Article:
Since we had to rely so much on tracks and scat, it was very exciting to see the animal itself.
     For more information on BioBlitz, check out their official website.  To see a complete list of the species identified this year, look at the iNaturalist BioBlitz page.

Amphibian Coverboard Monitoring

Spotted salamander
      Scattered throughout White Memorial in forested areas near wetlands are nineteen grids of coverboards, which are simply boards of untreated wood that are left on the ground. They have been in place for many years as part of a long-term amphibian monitoring program.  Amphibians like salamanders often shelter under rotting logs; the greater surface area provided by the coverboards allows us to find amphibians more easily than checking naturally occurring logs. 
     Amphibians are sensitive to a variety of environmental factors.  Unlike mammals, who gain minerals like electrolytes by eating, amphibians absorb those minerals through their skin.  Unfortunately, harmful things can also pass through their skin; they are extremely vulnerable to both local pollutants like farm runoff and  global ones like acid rain.  Climate change and diseases also threaten many species.  The parasitic fungus chytrid has been causing extinction in amphibian species all over the world, and a new flesh-eating fungus discovered on salamanders in England may be spreading internationally.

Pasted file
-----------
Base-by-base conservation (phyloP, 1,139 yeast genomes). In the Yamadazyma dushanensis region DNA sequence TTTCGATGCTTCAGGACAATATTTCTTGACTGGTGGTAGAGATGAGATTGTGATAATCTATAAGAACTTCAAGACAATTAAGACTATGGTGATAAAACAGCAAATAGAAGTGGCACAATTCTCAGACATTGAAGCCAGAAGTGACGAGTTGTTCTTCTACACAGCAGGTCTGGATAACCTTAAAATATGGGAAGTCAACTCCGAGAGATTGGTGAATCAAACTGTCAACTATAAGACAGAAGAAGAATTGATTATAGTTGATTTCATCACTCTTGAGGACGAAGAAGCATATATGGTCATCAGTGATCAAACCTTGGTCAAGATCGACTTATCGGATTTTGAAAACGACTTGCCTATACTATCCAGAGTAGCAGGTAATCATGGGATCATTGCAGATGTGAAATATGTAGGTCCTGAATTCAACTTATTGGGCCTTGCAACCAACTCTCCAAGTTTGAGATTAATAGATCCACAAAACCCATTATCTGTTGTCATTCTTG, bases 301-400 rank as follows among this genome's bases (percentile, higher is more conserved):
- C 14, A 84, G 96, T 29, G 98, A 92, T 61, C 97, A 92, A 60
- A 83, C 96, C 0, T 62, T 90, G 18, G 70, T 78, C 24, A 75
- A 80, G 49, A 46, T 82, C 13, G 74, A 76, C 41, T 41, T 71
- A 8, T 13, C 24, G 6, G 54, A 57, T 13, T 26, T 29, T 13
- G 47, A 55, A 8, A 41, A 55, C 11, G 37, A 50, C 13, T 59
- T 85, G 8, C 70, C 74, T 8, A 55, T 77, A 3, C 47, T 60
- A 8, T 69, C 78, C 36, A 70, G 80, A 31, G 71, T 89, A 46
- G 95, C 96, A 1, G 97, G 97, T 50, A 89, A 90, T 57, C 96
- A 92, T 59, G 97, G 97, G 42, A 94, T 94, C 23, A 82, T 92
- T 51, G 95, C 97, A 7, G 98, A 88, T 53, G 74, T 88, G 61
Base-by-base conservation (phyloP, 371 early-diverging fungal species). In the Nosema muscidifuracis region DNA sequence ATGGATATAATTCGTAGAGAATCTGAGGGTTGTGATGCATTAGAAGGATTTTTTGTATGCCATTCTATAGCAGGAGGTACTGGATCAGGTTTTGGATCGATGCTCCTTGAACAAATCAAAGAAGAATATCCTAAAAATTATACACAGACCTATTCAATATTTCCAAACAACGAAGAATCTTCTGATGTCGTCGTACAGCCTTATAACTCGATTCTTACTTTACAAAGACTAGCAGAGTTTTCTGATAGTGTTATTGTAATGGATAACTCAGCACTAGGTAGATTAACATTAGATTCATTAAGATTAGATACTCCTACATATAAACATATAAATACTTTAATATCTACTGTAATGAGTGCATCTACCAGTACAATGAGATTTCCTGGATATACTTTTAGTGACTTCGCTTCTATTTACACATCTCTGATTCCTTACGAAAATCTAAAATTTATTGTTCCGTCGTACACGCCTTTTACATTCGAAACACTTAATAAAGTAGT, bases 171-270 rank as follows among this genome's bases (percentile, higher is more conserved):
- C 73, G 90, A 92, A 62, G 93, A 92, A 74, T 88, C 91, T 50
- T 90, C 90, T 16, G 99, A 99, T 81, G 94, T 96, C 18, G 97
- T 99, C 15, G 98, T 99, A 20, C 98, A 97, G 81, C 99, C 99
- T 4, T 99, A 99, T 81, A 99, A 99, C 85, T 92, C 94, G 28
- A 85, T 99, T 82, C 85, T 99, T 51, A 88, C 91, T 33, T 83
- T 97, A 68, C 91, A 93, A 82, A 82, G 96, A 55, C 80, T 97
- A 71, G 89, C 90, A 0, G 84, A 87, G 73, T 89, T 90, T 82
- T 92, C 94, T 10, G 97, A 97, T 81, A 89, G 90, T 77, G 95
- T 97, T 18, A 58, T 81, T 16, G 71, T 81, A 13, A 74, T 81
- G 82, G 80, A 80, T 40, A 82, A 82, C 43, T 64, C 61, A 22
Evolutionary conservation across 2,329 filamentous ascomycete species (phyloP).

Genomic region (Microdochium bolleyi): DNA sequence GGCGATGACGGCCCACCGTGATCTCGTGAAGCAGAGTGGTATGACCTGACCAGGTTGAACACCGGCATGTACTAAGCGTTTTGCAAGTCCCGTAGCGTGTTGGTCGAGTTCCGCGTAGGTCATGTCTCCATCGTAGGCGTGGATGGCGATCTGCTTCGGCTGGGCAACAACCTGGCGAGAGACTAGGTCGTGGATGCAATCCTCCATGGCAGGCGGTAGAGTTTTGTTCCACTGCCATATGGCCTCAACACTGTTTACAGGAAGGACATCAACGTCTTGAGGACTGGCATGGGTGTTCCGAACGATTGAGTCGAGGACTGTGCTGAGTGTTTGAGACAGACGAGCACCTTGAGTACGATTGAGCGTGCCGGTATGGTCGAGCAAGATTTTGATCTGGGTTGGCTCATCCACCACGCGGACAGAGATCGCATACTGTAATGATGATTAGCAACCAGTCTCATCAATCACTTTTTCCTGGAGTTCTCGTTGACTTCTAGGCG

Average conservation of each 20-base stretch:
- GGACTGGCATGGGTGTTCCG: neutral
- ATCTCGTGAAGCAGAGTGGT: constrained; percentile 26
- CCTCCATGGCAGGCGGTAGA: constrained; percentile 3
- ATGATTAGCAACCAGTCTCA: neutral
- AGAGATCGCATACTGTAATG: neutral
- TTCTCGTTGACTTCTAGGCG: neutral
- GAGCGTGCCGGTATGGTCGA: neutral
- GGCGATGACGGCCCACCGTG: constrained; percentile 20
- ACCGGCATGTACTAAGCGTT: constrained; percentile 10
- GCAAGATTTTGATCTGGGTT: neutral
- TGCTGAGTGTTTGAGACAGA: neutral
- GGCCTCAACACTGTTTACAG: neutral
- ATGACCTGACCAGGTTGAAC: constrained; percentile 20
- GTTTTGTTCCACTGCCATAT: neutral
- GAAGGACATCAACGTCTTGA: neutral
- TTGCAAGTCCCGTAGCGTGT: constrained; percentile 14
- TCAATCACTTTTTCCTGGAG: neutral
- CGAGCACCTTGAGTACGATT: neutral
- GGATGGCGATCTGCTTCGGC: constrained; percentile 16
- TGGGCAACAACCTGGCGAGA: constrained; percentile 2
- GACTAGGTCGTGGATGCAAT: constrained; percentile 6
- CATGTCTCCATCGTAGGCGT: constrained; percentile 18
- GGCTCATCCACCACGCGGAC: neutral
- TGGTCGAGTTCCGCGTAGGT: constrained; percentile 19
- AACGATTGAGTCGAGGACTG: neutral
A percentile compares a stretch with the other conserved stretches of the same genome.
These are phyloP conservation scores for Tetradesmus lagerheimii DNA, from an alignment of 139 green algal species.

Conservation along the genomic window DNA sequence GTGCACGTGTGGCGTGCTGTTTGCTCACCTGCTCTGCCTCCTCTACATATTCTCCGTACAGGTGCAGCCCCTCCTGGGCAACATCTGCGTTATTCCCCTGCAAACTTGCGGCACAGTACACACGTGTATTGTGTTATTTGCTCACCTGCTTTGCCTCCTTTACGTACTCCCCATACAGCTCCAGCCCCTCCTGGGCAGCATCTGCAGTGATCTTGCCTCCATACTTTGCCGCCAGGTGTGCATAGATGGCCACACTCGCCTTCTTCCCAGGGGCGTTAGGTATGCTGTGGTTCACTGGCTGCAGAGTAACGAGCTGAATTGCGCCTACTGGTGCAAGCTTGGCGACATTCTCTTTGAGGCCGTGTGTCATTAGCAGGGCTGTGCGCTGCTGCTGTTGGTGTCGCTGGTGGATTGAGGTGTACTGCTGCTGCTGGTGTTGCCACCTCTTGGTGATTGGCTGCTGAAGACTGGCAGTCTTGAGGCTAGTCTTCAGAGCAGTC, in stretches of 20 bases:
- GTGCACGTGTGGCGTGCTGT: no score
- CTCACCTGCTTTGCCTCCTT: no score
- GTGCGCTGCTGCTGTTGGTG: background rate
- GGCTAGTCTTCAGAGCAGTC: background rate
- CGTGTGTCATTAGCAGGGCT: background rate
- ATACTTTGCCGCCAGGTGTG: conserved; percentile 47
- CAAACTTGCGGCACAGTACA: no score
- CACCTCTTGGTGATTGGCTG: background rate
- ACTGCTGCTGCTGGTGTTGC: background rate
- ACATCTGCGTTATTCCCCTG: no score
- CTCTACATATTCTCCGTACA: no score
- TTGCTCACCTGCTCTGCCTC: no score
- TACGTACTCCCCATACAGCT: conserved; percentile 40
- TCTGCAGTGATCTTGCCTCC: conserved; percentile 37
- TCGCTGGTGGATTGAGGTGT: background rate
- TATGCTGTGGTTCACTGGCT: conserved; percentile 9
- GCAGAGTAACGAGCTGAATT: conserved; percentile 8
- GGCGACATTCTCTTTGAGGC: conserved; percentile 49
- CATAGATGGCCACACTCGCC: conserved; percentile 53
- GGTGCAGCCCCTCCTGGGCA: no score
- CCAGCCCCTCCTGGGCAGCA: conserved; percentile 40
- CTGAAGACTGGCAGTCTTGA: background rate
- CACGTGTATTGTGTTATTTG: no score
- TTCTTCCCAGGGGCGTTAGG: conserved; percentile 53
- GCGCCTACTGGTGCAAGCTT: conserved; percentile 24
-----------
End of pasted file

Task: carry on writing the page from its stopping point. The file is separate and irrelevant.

By monitoring our amphibian coverboards regularly, we will notice changes in amphibian populations and can use this information to try to determine a cause.  While we at White Memorial cannot end global climate change or acid rain by ourselves, we can attempt to stop the spread of diseases or address the sources of local pollutants.  
    Of particular interest to us are Jefferson salamanders, blue-spotted salamanders, and the hybrids that can result from those two species interbreeding.  Blue-spotted salamanders are endangered in the state of Connecticut, and are limited to several small, isolated populations.  The hybrids are state listed as species of special concern.  While blue-spotted salamanders and hybrids look very similar, hybrids tend to be slightly lighter in color, dark gray rather than black, and both have striking, sky blue spots.

Jefferson/Blue-spotted salamander hybrid
     We check coverboards once a month, and it takes a team of 3-4 people a day and a half to check all nineteen grids.  The most common salamanders we encounter are red-backed salamanders, which also have a "led" phase, meaning that while most individuals have reddish-brown backs, others appear gray-blue.  We also record any other amphibians that happen to be in the grids, like red-spotted newts, whose bright orange eft life-stage we usually see walking through leaf litter, as well as wood frogs, spring peepers, and American toads.  While checking coverboards, we try to disturb the amphibians as little as possible.  We do not handle the amphibians, and we try to cover salamanders quickly and gently after identifying them.
Led phase red-backed salamander